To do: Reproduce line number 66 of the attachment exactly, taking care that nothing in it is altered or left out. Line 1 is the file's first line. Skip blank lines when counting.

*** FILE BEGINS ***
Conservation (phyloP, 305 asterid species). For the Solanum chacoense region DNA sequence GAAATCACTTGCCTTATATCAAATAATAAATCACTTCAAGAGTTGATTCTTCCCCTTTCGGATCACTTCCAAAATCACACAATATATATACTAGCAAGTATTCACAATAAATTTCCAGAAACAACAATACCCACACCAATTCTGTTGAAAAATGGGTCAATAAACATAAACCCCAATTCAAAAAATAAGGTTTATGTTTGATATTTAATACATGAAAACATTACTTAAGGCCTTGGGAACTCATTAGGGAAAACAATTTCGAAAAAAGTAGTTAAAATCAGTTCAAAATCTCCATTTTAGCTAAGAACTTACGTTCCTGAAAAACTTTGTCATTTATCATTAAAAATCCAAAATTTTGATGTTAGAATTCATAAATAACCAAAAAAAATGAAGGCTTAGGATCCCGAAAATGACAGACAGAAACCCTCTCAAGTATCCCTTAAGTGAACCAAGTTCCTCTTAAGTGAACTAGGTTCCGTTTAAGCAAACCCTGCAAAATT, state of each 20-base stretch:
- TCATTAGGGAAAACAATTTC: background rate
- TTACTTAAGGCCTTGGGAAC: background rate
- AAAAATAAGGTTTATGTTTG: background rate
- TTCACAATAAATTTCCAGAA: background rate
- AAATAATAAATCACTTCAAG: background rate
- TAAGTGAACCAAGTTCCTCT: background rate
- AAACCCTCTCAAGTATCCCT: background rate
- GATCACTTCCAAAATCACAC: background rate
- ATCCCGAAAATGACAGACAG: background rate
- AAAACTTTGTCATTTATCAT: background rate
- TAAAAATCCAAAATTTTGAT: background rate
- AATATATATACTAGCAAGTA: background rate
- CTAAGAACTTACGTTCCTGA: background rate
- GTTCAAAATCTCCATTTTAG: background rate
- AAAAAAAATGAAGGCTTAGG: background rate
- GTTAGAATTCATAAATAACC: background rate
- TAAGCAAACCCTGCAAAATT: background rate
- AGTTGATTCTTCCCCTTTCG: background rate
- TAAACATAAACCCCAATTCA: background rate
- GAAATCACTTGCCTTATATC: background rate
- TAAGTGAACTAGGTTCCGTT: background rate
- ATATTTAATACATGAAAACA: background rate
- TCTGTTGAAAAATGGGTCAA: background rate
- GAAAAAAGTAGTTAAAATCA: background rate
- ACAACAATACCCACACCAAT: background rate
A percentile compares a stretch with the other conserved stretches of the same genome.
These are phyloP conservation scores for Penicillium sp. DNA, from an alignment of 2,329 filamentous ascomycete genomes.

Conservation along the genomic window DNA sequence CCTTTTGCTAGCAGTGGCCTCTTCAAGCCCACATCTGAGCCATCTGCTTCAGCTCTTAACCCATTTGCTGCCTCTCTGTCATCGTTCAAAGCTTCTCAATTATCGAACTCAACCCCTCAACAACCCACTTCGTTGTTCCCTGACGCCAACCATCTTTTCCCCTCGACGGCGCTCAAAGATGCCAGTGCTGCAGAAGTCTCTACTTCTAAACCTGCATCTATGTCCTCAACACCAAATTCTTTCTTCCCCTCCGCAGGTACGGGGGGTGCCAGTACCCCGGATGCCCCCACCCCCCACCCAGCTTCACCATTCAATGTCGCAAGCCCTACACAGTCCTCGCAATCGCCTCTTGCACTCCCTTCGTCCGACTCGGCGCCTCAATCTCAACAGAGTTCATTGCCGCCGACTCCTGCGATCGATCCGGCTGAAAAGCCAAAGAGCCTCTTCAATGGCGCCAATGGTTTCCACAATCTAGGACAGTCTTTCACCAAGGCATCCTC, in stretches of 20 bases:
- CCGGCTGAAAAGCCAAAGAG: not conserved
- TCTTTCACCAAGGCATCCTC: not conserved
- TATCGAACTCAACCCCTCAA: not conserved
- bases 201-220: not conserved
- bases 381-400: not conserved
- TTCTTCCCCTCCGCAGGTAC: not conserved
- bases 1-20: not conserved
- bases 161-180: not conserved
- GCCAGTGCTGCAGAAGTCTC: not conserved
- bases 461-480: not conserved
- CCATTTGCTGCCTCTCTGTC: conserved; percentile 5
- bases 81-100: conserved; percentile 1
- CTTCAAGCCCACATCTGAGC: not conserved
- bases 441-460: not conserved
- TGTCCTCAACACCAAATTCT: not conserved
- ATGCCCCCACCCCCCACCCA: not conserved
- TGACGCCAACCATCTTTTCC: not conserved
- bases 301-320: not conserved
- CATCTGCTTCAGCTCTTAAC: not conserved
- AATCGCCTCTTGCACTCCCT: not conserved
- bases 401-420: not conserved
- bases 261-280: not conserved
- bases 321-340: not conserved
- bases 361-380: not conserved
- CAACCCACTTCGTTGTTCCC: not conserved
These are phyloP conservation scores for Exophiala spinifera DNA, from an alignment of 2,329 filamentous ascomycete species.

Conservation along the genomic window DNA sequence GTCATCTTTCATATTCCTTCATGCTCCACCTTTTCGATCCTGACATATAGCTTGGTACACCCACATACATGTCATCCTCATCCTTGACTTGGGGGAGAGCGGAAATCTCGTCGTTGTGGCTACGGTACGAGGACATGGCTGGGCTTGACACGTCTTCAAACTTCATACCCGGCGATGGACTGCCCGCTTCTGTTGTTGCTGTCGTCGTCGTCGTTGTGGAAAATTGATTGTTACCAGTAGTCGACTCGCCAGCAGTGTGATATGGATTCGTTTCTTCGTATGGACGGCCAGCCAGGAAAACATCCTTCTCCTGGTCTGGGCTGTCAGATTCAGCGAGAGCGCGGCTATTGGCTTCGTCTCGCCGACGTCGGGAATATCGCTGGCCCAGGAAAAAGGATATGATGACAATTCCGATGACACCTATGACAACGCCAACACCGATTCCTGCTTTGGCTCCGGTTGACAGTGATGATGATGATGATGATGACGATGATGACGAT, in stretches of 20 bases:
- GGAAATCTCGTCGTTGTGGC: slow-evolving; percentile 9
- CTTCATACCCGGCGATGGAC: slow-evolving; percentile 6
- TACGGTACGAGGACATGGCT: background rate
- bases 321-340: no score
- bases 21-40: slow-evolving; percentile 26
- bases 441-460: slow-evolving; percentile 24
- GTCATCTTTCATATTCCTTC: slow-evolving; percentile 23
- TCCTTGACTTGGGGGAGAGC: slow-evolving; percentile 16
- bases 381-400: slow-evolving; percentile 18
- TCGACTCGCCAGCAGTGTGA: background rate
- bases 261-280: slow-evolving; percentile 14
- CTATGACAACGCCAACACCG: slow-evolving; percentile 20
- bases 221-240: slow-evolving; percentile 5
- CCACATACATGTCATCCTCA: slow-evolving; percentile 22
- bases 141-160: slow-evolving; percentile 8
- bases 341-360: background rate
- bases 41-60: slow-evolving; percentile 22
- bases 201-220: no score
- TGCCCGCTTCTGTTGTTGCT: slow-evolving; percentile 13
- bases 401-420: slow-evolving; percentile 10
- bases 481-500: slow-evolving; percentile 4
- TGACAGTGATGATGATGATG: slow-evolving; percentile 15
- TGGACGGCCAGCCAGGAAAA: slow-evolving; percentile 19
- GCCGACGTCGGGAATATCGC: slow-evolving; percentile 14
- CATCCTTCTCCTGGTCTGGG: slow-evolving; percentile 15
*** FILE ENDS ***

- TCGACTCGCCAGCAGTGTGA: background rate